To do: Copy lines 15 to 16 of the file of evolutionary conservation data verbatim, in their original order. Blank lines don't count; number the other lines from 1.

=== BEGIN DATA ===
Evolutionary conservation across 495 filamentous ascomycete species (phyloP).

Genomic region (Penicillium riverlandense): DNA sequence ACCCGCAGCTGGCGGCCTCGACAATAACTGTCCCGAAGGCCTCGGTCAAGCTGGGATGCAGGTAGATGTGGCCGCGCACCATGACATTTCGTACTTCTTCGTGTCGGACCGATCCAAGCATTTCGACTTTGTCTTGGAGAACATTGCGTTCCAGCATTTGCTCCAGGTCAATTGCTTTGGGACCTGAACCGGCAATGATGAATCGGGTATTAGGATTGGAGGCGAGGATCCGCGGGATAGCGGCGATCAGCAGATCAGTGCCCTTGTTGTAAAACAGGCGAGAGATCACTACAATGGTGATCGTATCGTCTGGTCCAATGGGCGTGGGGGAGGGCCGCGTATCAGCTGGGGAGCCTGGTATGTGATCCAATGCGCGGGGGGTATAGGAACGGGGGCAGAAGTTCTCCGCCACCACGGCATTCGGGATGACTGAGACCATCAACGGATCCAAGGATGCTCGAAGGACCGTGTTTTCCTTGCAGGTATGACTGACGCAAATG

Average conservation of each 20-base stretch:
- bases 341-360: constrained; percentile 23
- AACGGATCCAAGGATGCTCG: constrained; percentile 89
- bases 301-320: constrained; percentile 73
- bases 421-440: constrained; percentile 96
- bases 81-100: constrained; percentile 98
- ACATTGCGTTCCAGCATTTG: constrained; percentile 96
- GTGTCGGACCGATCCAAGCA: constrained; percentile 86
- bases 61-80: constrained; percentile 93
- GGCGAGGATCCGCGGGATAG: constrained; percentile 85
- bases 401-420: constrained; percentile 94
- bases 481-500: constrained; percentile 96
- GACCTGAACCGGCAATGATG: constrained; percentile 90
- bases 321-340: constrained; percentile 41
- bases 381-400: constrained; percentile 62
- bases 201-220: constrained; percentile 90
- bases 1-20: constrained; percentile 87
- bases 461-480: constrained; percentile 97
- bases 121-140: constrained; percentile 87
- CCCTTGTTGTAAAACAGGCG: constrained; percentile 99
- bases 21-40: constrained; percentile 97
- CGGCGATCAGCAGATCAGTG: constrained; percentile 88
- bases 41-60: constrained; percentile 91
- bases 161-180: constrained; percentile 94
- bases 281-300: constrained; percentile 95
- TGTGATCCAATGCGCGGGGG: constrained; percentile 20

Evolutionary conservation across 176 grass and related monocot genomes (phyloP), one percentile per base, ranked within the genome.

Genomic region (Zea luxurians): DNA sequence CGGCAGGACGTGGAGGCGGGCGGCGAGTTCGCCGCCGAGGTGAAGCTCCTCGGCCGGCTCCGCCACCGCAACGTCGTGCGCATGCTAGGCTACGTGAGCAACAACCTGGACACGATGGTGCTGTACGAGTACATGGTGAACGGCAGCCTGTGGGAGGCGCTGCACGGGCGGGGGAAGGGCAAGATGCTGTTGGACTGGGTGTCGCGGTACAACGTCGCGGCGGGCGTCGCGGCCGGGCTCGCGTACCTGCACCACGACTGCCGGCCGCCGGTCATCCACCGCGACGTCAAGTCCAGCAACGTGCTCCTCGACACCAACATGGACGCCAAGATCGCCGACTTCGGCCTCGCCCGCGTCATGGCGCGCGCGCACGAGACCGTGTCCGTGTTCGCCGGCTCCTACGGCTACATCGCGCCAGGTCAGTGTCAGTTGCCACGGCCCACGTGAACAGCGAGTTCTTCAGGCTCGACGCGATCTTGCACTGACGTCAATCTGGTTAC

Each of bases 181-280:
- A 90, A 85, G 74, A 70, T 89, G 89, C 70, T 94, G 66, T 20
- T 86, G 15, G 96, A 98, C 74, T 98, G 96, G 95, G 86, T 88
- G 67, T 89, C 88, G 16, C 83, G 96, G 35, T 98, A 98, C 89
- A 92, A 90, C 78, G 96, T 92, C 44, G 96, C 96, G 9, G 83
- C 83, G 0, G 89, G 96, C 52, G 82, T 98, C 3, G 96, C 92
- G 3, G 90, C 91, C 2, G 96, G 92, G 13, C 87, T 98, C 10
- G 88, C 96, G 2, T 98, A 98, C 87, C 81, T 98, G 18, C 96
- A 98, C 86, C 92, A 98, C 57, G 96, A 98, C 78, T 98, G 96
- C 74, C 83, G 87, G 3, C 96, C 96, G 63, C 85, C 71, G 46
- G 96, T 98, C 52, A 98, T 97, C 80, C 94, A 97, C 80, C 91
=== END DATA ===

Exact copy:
- GACCTGAACCGGCAATGATG: constrained; percentile 90
- bases 321-340: constrained; percentile 41